-- Names that make your mom go “hmmm” are likely the names of one -- or more -- of your child’s playmates, according to Nameberry.com.
The popular baby name site has come up with a list of names that were all but non-existent in 1985, but today all appear in the top 500.
“The list of U.S. Most Popular Names has come to include more ethnically distinct names, words freshly morphed into names, and newly-minted monikers,” said Pamela Redmond Satran, baby naming expert and site founder.
“Aniyah is one of those names that resembles a lot of other names, from Anya to Amaya to Aliyah, but is actually a recent invention. Used for zero babies in 1985, today it stands at Number 226,” Satran said. “Nearly 1,500 baby girls were named Aniyah in the U.S. in 2014, with spelling Aniya given to another 500-plus. The name may be thought of as a contemporary spin on Ann.”
“Isn’t Lyric the words from a song? Sure, Mom, but now it’s also a popular baby name for both genders, ranking Number 271 on the girls’ list and Number 860 on the boys,’” according to Nameberry. In 2014, more than 1,200 girls were named Lyric in the U.S. along with more than 250 boys. In 1985, that count was 10 girls and zero boys.
“If Mom was an astronomer or a history buff, she might have heard this celestial name. Nova, which means new and is the word for a star that increases in brightness, was used from the late 19th century until the 1930s, when it disappeared only to reemerge in 2011,” Satran said. Since then it’s soared all the way to Number 287, used for more than 1,100 baby girls last year. In 1985, that number was 38.
“Many names from South of the Border have become more widely used in the U.S., and this is one of the freshest,” Satran said. Meaning “you will always be loved” in the Aztec language, according to Nameberry, it may also be related to the goddess name Yara, popular in Portuguese- and Spanish-speaking countries. Yaretzi, which didn’t appear at all on the 1985 roster, was given to nearly 900 baby girls in the U.S. last year, placing it at Number 372. It’s Number 58 in Mexico.
“Unless your mom has been watching a lot of Disney Channel lately, she may not recognize this African name, popularized by a character on the show 'Jessie,'” Satran said. Zuri was used for 660 girls in 2014 and ranked Number 475, but did not appear at all on the 1985 extended roster. The name is Kiswahili for good or beautiful, according to Nameberry.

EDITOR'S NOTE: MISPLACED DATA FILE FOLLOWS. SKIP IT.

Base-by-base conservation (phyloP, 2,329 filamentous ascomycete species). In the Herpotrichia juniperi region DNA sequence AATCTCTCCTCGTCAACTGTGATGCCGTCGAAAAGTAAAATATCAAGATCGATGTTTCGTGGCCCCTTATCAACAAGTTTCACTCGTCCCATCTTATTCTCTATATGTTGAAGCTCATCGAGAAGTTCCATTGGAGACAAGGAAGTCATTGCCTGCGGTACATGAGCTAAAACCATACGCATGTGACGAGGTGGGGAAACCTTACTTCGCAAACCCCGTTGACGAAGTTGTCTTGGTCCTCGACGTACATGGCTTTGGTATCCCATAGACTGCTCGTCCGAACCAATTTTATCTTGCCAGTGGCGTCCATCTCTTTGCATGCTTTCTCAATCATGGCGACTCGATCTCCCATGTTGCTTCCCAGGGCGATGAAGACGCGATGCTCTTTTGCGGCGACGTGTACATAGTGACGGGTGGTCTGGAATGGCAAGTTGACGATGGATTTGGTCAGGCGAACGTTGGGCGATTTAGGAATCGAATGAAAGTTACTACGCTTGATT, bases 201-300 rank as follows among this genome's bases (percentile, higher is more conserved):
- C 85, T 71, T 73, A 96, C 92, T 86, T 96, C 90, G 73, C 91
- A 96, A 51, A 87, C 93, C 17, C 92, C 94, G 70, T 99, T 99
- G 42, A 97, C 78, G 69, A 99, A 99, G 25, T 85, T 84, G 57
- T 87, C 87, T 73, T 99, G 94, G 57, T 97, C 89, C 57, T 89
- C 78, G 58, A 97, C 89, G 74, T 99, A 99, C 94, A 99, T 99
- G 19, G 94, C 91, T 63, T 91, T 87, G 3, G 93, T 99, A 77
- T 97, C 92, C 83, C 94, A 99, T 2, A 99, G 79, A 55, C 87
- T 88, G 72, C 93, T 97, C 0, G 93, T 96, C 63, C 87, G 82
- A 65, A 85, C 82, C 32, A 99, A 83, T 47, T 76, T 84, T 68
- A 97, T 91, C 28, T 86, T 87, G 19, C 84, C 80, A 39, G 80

“To your Mom, Ryker may be the island where they keep prisoners in New York City, but it’s also a very popular baby name, given to more than 2,500 boys last year and ranking at Number 151,” Satran said. In Mom’s baby-naming days, only eight baby boys were named Ryker.
“Unless Mom is a big world soccer fan, she may not have heard of the name Iker, hugely popular thanks to Iker Casillas, who plays for both Portuguese and Spanish teams,” Satran said. The name is Basque for visitation and is pronounced EE-keer. It was given to 1,787 baby boys in the U.S. last year, ranking at Number 215, and zero in 1985.
Tyler and Kyle were both already a top 100 names in the 1980s, inspiring lots of variations, including combo-name Kyler, given to 64 baby boys in 1985. Today, though, that number has exploded, with over 1,200 babies named Kyler in the U.S. last year, ranking the name at Number 288, according to Nameberry. Kyler is a Dutch occupational name that means “archer” -- another trendy appellation that may not be on Mom’s scope.
“Jason was a Top 10 name in the late 1970s and early 1980s, but in 1985 Kason had barely been stirred to life, given to only 15 boys that year,” Satran said. Today, that number has soared to nearly 900, with Kason -- a hybrid of Jason and Case and Karson, according to Nameberry -- ranking at Number 365.
“As a Biblical name, Adriel was used quietly in 1985, when it was given to 42 boys and 14 girls. Today that’s increased to nearly 700 boys and 50 girls, with another 50 baby girls named Adrielle,” Satran said. Adriel ranks Number 433 on the boys’ list. “If Mom was familiar with Adriel from the Bible, she may not have considered the name because of its tragic history, though other once-unseemly Biblical names such as Delilah and Cain are more acceptable now.”
Of course Mom knows Jack, and she’s also familiar with Jackson, and she may even know that Jackson is sometimes styled as Jaxon or Jaxson. But Jaxton? Probably not, given that it doesn’t appear at all on the 1985 extended roster. A hybrid of Jackson and Braxton, Jaxton was given to 640 baby boys last year placing it at Number 457.